The Joystick DIY Kit allows one to control numerous projects with the Quantum Platform, like a remote controlled car or a robotic arm. The motivation behind creating the Joystick DIY Kit is to offer a project that is simple to build and highly versatile to use. With this Joystick Kit you are able to easily control a wide variety of motorized projects. The full DIY Kit can be purchased here.
The components are part of the DIY Kit or can be sourced separately with help of the BOM:
Place groups of components on the board and then solder them to the pads.
Using some form of work holder is advised. You can find a list of suitable work holders on our Recommended Tools List.
We will start by putting all the parts on the table.
If you are not familiar with soldering you should start with components with the lowest profile, like for example resistors and then move up to components like buttons with higher profile.
First we gonna start with soldering the resistors.
240Ω Resistor : R5
390Ω Resistor : R6
4.7kΩ Resistor : R2
10kΩ Resistor : R1, R3, R4
Solder the diodes. Make sure you put them in the right direction.
Solder the two polarized capacitors. 1µF for C2 and 0.22µF for C1. Remember the longer pin of the polarized capacitor is the positive side. The positive and negative side are labeled on the PCB.
Next comes the LED. It also has a positive and negative pin. The LED has a flattened side which is the negative side or pin. Orientate the LED so that it fits the schematic on the board on D3.
Next we solder the Switch. Make sure it points in the right direction facing away from the board. Also we are going to solder the heat sink. We included a pad to put between the regulator (U3) and the surface of the PCB. Use an M3 screw and nut from the kit to mount it and also don't forget to solder it.
Next solder the normal capacitor on C3. The direction isn’t important.
Next are the joysticks on U1 and U2. They will only fit in one direction. Make sure to solder every single pin of them!
Solder the single tactile button on S1.
Now we solder the barrel jack onto the backside of the PCB since the battery holder is also on this side.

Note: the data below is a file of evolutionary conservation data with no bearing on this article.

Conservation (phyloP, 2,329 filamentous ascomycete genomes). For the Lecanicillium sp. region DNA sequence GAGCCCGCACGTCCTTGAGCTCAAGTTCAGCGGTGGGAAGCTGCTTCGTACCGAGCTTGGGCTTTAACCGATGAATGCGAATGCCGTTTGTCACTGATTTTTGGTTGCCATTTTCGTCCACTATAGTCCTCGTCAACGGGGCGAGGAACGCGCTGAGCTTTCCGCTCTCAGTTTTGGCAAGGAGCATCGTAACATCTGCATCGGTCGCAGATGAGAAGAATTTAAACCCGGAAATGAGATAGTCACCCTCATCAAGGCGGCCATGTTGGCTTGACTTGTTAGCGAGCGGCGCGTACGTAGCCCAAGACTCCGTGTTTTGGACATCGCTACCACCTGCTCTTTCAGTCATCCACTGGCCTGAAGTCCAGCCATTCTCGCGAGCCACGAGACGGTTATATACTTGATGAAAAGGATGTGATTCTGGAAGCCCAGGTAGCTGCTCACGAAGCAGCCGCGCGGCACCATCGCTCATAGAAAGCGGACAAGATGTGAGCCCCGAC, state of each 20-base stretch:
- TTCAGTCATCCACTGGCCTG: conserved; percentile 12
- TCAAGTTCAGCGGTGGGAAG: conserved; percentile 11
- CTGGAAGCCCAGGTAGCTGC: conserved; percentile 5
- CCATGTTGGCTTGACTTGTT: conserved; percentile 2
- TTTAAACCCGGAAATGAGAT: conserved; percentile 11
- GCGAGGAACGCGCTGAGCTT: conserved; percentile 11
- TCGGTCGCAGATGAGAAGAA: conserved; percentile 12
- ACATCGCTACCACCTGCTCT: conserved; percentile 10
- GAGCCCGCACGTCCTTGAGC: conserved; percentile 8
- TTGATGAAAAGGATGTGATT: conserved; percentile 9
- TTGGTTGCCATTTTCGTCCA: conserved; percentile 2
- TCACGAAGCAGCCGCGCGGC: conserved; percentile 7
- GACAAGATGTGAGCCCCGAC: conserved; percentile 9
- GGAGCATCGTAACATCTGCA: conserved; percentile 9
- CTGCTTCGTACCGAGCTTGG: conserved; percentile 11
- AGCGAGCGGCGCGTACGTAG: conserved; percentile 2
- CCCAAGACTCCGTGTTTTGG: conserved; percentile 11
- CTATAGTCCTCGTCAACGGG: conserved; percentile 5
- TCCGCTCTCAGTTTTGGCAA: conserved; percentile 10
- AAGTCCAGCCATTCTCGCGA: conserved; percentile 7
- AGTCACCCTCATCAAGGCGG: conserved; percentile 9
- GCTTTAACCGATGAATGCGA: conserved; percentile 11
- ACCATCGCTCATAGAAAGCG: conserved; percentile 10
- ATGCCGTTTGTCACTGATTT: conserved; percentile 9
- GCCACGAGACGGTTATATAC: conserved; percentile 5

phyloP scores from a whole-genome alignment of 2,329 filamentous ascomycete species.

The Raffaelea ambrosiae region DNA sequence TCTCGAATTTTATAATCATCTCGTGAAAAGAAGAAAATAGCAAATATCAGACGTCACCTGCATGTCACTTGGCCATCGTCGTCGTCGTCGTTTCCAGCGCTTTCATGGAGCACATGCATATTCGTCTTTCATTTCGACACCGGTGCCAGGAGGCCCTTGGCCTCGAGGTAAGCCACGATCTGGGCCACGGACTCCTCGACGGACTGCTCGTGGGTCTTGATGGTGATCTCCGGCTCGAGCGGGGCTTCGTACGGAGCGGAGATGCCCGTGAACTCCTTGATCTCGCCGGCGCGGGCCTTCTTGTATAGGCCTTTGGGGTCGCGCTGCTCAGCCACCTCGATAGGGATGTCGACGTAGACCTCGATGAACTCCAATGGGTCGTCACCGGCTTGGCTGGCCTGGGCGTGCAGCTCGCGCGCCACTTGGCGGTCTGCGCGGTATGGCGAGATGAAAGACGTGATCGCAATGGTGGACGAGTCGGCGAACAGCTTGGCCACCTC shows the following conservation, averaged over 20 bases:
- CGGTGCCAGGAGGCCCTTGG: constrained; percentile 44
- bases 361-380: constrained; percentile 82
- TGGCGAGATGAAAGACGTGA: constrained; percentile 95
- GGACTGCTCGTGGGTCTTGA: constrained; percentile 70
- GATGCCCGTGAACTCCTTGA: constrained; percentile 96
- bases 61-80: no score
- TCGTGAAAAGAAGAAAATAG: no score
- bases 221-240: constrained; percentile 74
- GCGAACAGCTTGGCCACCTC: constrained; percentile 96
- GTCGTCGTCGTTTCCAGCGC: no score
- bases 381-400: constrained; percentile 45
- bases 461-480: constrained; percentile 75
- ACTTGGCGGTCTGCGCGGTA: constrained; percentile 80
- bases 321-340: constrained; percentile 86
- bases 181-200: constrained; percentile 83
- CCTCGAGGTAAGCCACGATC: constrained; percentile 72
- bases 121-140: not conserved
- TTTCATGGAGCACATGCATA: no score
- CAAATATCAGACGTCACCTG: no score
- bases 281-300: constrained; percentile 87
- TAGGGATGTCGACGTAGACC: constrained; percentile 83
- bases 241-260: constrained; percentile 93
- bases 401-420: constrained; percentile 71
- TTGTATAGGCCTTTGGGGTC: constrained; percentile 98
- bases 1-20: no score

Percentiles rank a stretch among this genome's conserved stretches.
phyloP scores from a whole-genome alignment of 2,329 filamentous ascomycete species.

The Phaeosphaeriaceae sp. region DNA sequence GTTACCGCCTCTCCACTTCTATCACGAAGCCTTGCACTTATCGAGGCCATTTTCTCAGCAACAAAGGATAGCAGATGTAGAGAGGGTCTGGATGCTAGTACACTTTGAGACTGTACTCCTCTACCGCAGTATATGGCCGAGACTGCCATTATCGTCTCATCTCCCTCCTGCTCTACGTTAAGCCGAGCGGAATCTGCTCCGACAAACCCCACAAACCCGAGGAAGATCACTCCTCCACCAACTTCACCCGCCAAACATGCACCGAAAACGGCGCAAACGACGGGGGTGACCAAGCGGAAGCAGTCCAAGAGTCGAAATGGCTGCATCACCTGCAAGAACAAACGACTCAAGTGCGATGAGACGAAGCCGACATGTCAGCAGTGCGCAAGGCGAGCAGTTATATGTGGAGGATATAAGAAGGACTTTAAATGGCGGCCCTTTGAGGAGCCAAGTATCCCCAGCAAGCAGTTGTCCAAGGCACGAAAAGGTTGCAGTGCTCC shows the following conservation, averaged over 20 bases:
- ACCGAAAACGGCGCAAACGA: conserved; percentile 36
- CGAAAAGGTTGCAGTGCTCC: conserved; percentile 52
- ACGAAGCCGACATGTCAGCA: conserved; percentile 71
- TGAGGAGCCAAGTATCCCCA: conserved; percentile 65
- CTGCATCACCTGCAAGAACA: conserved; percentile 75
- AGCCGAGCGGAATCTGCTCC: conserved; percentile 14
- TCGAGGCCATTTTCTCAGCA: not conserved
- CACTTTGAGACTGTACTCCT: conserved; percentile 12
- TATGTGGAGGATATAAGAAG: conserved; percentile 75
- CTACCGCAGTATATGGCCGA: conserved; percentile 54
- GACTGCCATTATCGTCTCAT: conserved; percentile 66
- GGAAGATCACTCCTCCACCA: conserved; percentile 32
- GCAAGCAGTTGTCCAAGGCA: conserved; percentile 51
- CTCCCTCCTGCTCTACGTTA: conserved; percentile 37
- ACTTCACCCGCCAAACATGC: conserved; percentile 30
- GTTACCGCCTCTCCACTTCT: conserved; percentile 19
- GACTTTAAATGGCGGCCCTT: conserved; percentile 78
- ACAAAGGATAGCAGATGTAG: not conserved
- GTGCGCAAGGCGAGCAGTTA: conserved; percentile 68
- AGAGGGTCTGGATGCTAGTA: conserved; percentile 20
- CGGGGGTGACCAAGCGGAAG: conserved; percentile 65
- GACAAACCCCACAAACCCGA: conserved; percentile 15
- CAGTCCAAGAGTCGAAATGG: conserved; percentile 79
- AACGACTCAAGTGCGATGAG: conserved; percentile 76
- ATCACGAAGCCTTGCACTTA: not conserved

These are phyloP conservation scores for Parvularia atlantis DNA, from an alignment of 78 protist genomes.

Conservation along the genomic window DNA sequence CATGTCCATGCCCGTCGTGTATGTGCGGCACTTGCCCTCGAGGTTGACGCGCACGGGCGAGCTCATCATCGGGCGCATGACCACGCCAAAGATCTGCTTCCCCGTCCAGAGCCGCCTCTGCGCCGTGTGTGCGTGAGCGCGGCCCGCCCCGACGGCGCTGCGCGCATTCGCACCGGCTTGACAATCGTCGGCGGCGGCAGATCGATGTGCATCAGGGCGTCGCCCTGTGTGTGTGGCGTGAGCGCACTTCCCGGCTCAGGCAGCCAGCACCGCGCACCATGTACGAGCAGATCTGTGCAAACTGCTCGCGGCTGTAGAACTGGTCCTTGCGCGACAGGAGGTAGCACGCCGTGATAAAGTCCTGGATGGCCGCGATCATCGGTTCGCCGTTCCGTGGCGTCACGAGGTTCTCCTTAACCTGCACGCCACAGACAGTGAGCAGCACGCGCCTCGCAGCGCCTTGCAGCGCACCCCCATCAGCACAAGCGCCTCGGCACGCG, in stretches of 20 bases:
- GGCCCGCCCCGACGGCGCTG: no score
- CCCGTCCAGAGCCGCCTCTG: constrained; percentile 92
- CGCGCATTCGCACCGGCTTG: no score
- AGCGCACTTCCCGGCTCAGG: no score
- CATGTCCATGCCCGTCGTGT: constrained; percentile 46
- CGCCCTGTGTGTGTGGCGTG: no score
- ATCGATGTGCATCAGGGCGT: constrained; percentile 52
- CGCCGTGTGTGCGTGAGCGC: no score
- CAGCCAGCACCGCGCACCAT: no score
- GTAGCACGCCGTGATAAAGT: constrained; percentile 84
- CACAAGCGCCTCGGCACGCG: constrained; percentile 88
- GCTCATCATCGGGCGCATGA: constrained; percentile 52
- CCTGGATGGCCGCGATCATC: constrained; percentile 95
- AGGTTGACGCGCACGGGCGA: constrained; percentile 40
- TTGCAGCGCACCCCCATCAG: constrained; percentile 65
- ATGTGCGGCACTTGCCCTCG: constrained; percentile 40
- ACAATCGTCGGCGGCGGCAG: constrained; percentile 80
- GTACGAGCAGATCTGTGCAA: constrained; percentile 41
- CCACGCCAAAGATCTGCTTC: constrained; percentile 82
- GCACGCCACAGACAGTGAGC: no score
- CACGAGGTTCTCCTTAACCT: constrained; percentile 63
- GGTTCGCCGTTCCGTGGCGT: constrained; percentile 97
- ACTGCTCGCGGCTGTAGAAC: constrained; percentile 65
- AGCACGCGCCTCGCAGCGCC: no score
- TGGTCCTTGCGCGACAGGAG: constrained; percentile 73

Now attach the battery holder. The screws should face up because they are flattened on their top so the battery will fit better in the holder.
Solder the Ribbon connector on J1 but also on the bottom side of the PCB. The direction is important.
Lastly you can attach the ribbon cable but you don’t have to.
Your Joystick DIY Kit is ready to be used!
Connecting to the Builder Base
Refer to the following image to connect the Builder Base to the joystick.
The joystick and the Builder Base will be powered by a 9V battery that can be attached to the joystick. Remember that the joystick connector gives 3.3V. When the power LED is light up the DIY Kit is ready to be used.
Please refer to the following picture for how we imagined the Joystick could be implemented into a case with the Builder Base:
Follow the steps to get everything mounted accordingly:
mount the 9V battery holder to the bottom with M2.5 screws and nuts
free the Builder Base from its case and mount it to the bottom with M2 standoffs and screws
assemble the ribbon cable so it looks like the following
clip a 9V battery into the holder and connect it to the barrel jack with the harness contained in the kit
plug the ribbon cable in and connect the ends to the terminals of the Builder Base by splitting them apart
the ribbon cable connector is labeled and needs to be wired according to how the firmware is set up
We have a 3D file for a joystick case here:
The upper case half case can be mounted to the PCB with 4 M3 screws that are included in the Kit. The lower half gets connected to the upper half with 2 M4 screws that are also included.
In this section we will explain how to make the DIY Kit compatible with the project.
After the Builder Base got connected to the bottom of the Joystick, the ends of the ribbon cable can be split and wired into the Builder Base. There is a little dot on the bottom of the PCB next to the ribbon cable connector indicating which pin is the most outer on after the cable is plugged in. Then there is a table explaining which pin is which in or output from the Joystick. Please wire the single wires from the ribbon cable to the client as follows:
SW1 → GP0
Y1 → GP1
X1 → GP2
SW2 → GP3
Y2 → GP4
X2 → GP5
SW3 → GP6
Then 3.3V gets connected with each other, same procedure for GND.
The firmware file is different than in the project and can be found here: